Bright sparks emerging from automotive industry and plenty of bright sparks too at last month’s Big Bang science, technology and engineering fair for youngsters.
Following hot on the heels of a series of positive stories about the automotive sector, culminating in Jaguar Land Rover’s announcement that it was to create 1,000 jobs at Halewood, the fair gave the great and the good of the engineering industry the chance to connect with schoolchildren.
All the big names were there: Jaguar Land Rover (JLR), of course, along with BAE Systems, Rolls-Royce, Airbus, EDF, Cummins, General Dynamics, ABB and Siemens. And if the employers turned out, so did the kids – a record 53,000, enough to fill the cavernous Birmingham NEC with energy and laughter. It is right that major companies are supporting the Big Bang. It presents a vital opportunity to promote industry when hundreds of thousands of engineers are expected to be needed in the rest of the decade.
As the economy, or at least the manufacturing sector, has recovered, it’s become increasingly noticeable that companies are struggling to recruit staff. Big high-tech firms like Renishaw have hundreds of vacancies. Key infrastructure projects such as Crossrail are ramping up demand for engineers. And small firms are finding it hard to attract staff with the right skills. It’s a reminder that a shortage of engineers is not a possibility that lies ahead in the future – it’s in the here and now.
JLR’s executive director Mike Wright says: “The Big Bang is one of many ways you can engage with young people. Schoolkids can see what engineering means in a practical sense. This is a really good event and we’re proud to support it.
“The added dimension here with the NEC is that it is our local patch. We have manufacturing facilities and our engineering centres in Coventry and Gaydon. And there will have been local schools visiting.”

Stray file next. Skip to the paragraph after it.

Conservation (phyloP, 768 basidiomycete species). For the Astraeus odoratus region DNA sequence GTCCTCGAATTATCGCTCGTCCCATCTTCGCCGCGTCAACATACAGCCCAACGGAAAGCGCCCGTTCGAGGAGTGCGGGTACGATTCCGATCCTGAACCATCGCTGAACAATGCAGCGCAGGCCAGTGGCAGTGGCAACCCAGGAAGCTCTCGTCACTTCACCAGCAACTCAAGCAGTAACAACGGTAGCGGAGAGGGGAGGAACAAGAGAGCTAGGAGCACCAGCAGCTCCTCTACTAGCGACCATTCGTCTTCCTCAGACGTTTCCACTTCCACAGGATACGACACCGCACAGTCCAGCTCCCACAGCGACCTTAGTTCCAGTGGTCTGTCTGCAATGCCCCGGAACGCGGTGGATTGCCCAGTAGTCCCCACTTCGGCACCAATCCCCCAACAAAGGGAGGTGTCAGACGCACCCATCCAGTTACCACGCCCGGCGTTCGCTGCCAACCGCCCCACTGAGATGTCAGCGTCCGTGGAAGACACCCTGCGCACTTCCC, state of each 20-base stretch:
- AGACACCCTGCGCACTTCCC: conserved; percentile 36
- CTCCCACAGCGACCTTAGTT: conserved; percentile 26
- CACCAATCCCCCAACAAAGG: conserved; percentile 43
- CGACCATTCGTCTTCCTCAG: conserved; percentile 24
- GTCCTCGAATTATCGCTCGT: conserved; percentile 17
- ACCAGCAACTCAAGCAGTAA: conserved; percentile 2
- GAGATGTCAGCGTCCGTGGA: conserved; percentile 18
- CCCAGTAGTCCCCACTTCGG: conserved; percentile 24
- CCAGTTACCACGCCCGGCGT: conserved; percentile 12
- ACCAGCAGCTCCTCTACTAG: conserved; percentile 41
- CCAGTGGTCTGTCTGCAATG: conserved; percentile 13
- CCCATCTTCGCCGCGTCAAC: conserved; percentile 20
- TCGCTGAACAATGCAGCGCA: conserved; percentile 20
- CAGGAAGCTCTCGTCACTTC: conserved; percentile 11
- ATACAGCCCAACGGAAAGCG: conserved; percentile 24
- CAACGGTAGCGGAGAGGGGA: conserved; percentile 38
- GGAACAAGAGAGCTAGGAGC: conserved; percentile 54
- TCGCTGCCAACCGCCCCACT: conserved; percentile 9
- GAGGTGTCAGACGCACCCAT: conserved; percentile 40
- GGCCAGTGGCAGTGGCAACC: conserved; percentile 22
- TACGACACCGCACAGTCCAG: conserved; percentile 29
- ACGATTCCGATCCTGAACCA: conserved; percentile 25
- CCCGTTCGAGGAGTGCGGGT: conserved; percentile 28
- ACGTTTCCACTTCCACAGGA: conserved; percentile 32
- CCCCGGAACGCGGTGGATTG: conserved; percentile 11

Wright says that the 1,000 new posts at Halewood – needed to create an extra shift to build the Range Rover Evoque – will be oversubscribed. “But for us why the fair is so important is that before you talk about manufacturing jobs you need a product creation process. That’s where the engineering and technology, and innovation comes in. We’ve recruited 1,000 extra engineers at our Gaydon facility over the last year and really this is about making sure there’s a conveyor belt of kids who are willing to study the right subjects and go on to engineering at university, or be apprentices – we shouldn’t just think there’s one track on this.”
Will JLR struggle to recruit the engineers it needs in future? Wright says: “Well look, it’s no secret that there’s a shortage of engineers. One of the reasons industry, government and companies like us are putting so much emphasis on talking up engineering is to attract those resources for the future. And it’s not just big companies like ourselves that need engineers – engineering drives a huge supply base that requires talent too.”